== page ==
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    Batch vs real-time processing: Which data processing method is right for your business?

    From customer service, to inventory management, to sales and marketing, the average business handles a wide range of critical data—and there are different approaches to collecting, entering, and processing this data.

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    From customer service, to inventory management, to sales and marketing, the average business handles a wide range of critical data—and there are different approaches to collecting, entering, and processing this data. Some areas of business benefit from the simplicity and efficiency of batch processing, while others require the speed and accessibility of real-time data.
    Here at Codal, we recently helped our client in the eCommerce grocery space migrate its order processing system from batch to real time—resulting in a more effective system for fulfilling online orders, and ultimately a better online shopping experience. In this case, the move from batch to real-time processing was necessary for streamlining internal workflows and meeting customer expectations. However, there are many situations where a batch processing approach is more effective.
    In this article, we explore the differences between batch and real-time processing, along with the various use cases and pros and cons of each.

    Batch processing

    With batch processing, a large volume of data is collected over a defined period of time, then processed all at once. This “batch” of data goes through three stages: input, processing, and output—each of which is executed automatically by a different software program.
    Payroll and billing systems often use batch processing, since it’s the most straightforward approach, and there’s rarely a need for real-time data in these domains. For example, at a company where employees get paid every other Friday, the payroll system can be programmed to automatically execute paychecks in two-week intervals.
    Let’s quickly summarize the pros and cons of batch processing:
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    Real-time processing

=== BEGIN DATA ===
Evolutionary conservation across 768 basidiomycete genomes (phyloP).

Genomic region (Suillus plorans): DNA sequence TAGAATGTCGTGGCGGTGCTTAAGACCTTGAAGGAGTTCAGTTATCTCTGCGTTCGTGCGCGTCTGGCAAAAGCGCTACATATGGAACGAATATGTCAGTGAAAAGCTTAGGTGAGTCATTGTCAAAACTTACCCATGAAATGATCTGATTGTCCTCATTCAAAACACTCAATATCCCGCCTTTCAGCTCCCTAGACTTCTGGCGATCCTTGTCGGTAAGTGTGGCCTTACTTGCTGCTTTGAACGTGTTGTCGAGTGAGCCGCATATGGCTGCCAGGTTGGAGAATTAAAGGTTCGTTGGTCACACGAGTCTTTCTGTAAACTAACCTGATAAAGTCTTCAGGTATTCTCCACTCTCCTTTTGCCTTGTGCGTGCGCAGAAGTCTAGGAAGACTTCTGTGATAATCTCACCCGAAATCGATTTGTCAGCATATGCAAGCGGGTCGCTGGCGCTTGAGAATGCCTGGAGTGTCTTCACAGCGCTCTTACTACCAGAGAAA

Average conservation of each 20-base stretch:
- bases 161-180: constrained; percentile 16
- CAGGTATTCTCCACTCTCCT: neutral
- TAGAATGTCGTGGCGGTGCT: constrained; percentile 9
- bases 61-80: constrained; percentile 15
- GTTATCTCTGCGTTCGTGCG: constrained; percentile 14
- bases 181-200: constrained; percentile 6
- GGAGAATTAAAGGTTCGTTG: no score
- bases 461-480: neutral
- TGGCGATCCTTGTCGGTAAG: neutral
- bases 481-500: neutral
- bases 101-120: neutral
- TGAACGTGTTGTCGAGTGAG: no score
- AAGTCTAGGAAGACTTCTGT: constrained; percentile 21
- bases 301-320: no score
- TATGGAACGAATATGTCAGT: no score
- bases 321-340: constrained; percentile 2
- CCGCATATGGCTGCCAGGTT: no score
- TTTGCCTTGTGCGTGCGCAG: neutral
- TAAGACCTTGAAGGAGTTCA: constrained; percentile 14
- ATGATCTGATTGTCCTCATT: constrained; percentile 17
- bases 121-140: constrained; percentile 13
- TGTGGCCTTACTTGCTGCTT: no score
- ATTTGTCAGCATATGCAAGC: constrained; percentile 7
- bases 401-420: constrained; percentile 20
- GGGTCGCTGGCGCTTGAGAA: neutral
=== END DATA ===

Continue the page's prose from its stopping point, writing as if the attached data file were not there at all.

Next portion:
Real-time processing is faster and more responsive than batch processing, but it’s also more complex. Systems that require an immediate output of data—following an action by a user—are entirely dependent on real-time processing.
    A good example of this is a bank ATM withdrawal—where the user enters their credentials, and the machine has to automatically collect, approve, and process the transaction in a matter of seconds. Another common example is a website customer service app—where the user types an inquiry into a chat box, and the system proceeds to interpret the text, determine a solution, then provide a response. In both of these cases, any delay between the data getting collected and processed would ultimately defeat the purpose of that user experience.
    Here are the key pros and cons of real-time processing:
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    Implementing data processing systems for your business

    Whether it be for order fulfillment, payroll, or sales and marketing, implementing the most optimal data processing system will play a significant role in the success of your growing business. But determining the right approach, integrating the necessary technologies, and effectively updating internal procedures doesn’t happen overnight. It requires a team of business and technical experts who understand your company, its customers, and its technological ecosystem.
    As mentioned earlier, Codal recently implemented a real-time data processing system for our client in the eCommerce grocery space. We also build custom solutions for organizations in healthcare, agriculture, legal, finance, and a wide range of other niches. With years of experience designing, developing, testing, launching, and managing highly complex and innovative data systems, our team is always up for a new challenge.
    Are you looking to modernize your business’ existing technology stack to cut costs, streamline internal processes, and enhance the customer experience? Reach out to Codal today!

    Written by Gibson Toombs

    2022-06-08